Hoist the Sails, Seychelles Islands, April 2019

I’ve drifted further north now to spend a week aboard a century-old Dutch sailing schooner exploring some of the inner islands of the Seychelles. This little Republic comprises more than a hundred granite and coral islands scattered over an area of a thousand kilometres in the Indian Ocean off the coast of East Africa. 

The seas in this region are unusually calm and protected, the waters an amazing turquoise and aquamarine blue and the temperature that of a warm bath. 

The islands were uninhabited before the great European naval expeditions of the 18th and 19th centuries but then rapidly populated with African slaves from whom the Creole people today are descended. The region was favoured in history by Corsairs and pirates who took respite in these sheltered bays in between plundering trading ships from the Spice Islands. In similar fashion dropping anchor at a new island each day has given me a glimpse of the riches dotted around the Seychelles.

The Scubadiving here has been a relaxing treat- rolling out of my bunk each day and falling into warm tropical waters with visibility between 20 and 40m – it’s unusual to find the combination of clarity and warmth. While the patchy coral is not a highlight, the underwater landscapes and concentration of fish delight. The cast and crew frequently also included reef sharks, turtles and octopus for every dive.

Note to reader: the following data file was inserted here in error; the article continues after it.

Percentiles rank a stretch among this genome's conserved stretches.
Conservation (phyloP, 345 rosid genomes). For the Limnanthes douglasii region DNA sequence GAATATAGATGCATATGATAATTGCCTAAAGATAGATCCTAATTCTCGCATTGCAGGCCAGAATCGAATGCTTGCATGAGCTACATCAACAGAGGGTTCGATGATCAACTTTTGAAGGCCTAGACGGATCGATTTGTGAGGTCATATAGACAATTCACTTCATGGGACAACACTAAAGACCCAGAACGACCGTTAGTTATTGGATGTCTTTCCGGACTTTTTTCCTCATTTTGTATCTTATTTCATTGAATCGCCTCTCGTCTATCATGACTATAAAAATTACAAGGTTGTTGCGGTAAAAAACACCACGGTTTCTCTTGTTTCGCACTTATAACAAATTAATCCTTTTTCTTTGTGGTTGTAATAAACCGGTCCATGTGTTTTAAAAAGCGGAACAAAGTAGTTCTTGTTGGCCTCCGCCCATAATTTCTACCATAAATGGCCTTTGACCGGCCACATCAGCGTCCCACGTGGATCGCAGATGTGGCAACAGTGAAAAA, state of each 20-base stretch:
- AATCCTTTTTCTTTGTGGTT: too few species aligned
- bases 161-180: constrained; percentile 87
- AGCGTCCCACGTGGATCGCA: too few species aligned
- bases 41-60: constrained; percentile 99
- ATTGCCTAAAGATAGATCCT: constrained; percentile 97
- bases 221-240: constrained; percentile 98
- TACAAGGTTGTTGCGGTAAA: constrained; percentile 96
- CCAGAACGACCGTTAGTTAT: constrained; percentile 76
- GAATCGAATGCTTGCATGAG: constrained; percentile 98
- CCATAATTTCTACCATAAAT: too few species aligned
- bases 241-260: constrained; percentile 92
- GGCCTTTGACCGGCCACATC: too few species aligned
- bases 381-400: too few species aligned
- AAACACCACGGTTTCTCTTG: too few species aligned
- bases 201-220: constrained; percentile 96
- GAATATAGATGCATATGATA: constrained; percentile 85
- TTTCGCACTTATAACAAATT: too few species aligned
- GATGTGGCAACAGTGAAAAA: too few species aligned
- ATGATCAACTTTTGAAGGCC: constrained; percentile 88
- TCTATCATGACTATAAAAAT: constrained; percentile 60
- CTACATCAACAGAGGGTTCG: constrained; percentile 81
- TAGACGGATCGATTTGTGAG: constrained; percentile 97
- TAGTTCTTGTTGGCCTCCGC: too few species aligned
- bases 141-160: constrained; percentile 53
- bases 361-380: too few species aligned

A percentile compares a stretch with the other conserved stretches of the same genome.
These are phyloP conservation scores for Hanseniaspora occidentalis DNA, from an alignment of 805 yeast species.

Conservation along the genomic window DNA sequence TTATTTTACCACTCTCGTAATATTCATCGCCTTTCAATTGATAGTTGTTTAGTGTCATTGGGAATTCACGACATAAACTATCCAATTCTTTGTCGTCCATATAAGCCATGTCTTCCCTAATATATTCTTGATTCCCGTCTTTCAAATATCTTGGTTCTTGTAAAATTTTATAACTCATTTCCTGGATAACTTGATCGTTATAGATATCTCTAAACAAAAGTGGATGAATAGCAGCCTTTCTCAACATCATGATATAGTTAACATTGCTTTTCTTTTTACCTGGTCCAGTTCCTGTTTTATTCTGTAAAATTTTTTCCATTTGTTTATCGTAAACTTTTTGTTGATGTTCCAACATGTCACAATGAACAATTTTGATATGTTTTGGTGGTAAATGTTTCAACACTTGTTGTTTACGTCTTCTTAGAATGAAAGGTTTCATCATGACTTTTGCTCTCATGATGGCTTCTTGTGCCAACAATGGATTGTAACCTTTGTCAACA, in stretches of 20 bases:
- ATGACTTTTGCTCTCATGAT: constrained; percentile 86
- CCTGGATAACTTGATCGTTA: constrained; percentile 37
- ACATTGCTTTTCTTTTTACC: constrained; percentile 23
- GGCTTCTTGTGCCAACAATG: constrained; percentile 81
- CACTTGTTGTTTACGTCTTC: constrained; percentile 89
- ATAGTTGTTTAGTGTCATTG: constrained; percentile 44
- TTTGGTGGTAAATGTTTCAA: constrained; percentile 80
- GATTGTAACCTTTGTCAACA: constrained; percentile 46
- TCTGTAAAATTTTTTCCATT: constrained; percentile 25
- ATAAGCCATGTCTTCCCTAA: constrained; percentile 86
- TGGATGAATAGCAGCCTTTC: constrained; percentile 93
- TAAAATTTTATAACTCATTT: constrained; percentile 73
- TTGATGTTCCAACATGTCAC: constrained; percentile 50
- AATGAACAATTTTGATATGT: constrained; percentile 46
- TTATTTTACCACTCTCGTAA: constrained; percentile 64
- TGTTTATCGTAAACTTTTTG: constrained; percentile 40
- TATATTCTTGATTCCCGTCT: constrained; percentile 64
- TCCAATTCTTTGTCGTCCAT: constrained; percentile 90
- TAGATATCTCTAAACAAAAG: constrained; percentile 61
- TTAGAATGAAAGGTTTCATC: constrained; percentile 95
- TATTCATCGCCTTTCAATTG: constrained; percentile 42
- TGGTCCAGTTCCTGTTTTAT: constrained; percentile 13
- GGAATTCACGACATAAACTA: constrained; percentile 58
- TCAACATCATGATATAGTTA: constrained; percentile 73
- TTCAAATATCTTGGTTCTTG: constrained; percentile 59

Such is the uniqueness of the wildlife in the Seychelles that a couple of the islands have been declared world heritage zones and several have national parks or are now exclusive nature reserves. The largest seed in the world comes from a unique coconut palm “Coco de Mer” which only grows on 2 small islands in the Seychelles and has never been propagated elsewhere. The mammoth nuts are bilobed and resemble the thighs and crotch of a shapely woman. They can weigh up to 40kg! Upon their discovery a British Captain declared the palm grove to be the original garden of Eden with the fruit tracing Eve’s silhouette.

The other surviving treasure of the Seychelles is the giant land tortoise of Aldabra. These lumbering prehistoric creatures can now be found across many of the islands chomping on leaves and napping in the shade. It is another unique Seychelloise experience to wander among these beasts which can live for hundreds of years.

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